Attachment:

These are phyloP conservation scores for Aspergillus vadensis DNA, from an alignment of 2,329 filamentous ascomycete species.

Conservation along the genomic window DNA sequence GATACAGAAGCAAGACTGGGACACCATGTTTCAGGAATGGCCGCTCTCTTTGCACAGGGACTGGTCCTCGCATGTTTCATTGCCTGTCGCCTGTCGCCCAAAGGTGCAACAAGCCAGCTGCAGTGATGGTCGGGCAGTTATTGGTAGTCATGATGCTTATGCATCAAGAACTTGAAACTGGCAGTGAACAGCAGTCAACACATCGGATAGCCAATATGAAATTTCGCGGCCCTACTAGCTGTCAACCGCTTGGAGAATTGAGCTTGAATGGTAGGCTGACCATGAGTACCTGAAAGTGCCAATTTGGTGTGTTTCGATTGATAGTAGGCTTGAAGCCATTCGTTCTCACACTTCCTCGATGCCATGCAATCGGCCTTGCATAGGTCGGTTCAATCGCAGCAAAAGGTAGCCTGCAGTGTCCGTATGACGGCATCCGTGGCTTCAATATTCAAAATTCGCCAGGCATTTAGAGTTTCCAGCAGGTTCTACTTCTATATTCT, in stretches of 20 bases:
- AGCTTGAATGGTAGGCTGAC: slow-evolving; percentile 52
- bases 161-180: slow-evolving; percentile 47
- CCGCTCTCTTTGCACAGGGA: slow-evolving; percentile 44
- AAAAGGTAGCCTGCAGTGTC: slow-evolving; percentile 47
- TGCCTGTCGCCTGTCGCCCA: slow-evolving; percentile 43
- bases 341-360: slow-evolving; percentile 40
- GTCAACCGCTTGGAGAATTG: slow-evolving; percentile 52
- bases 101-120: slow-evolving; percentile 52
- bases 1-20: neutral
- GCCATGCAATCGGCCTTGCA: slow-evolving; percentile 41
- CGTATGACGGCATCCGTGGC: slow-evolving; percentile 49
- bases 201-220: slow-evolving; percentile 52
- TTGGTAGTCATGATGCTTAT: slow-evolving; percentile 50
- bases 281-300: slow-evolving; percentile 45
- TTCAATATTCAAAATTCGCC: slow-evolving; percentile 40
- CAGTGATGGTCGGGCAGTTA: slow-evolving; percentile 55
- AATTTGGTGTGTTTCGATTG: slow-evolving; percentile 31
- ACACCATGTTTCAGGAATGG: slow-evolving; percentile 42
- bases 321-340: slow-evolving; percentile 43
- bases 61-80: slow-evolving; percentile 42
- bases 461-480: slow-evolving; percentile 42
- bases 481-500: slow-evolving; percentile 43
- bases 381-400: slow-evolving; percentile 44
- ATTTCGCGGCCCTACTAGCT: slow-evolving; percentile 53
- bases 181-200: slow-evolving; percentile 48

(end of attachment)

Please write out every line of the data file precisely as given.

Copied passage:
These are phyloP conservation scores for Aspergillus vadensis DNA, from an alignment of 2,329 filamentous ascomycete species.

Conservation along the genomic window DNA sequence GATACAGAAGCAAGACTGGGACACCATGTTTCAGGAATGGCCGCTCTCTTTGCACAGGGACTGGTCCTCGCATGTTTCATTGCCTGTCGCCTGTCGCCCAAAGGTGCAACAAGCCAGCTGCAGTGATGGTCGGGCAGTTATTGGTAGTCATGATGCTTATGCATCAAGAACTTGAAACTGGCAGTGAACAGCAGTCAACACATCGGATAGCCAATATGAAATTTCGCGGCCCTACTAGCTGTCAACCGCTTGGAGAATTGAGCTTGAATGGTAGGCTGACCATGAGTACCTGAAAGTGCCAATTTGGTGTGTTTCGATTGATAGTAGGCTTGAAGCCATTCGTTCTCACACTTCCTCGATGCCATGCAATCGGCCTTGCATAGGTCGGTTCAATCGCAGCAAAAGGTAGCCTGCAGTGTCCGTATGACGGCATCCGTGGCTTCAATATTCAAAATTCGCCAGGCATTTAGAGTTTCCAGCAGGTTCTACTTCTATATTCT, in stretches of 20 bases:
- AGCTTGAATGGTAGGCTGAC: slow-evolving; percentile 52
- bases 161-180: slow-evolving; percentile 47
- CCGCTCTCTTTGCACAGGGA: slow-evolving; percentile 44
- AAAAGGTAGCCTGCAGTGTC: slow-evolving; percentile 47
- TGCCTGTCGCCTGTCGCCCA: slow-evolving; percentile 43
- bases 341-360: slow-evolving; percentile 40
- GTCAACCGCTTGGAGAATTG: slow-evolving; percentile 52
- bases 101-120: slow-evolving; percentile 52
- bases 1-20: neutral
- GCCATGCAATCGGCCTTGCA: slow-evolving; percentile 41
- CGTATGACGGCATCCGTGGC: slow-evolving; percentile 49
- bases 201-220: slow-evolving; percentile 52
- TTGGTAGTCATGATGCTTAT: slow-evolving; percentile 50
- bases 281-300: slow-evolving; percentile 45
- TTCAATATTCAAAATTCGCC: slow-evolving; percentile 40
- CAGTGATGGTCGGGCAGTTA: slow-evolving; percentile 55
- AATTTGGTGTGTTTCGATTG: slow-evolving; percentile 31
- ACACCATGTTTCAGGAATGG: slow-evolving; percentile 42
- bases 321-340: slow-evolving; percentile 43
- bases 61-80: slow-evolving; percentile 42
- bases 461-480: slow-evolving; percentile 42
- bases 481-500: slow-evolving; percentile 43
- bases 381-400: slow-evolving; percentile 44
- ATTTCGCGGCCCTACTAGCT: slow-evolving; percentile 53
- bases 181-200: slow-evolving; percentile 48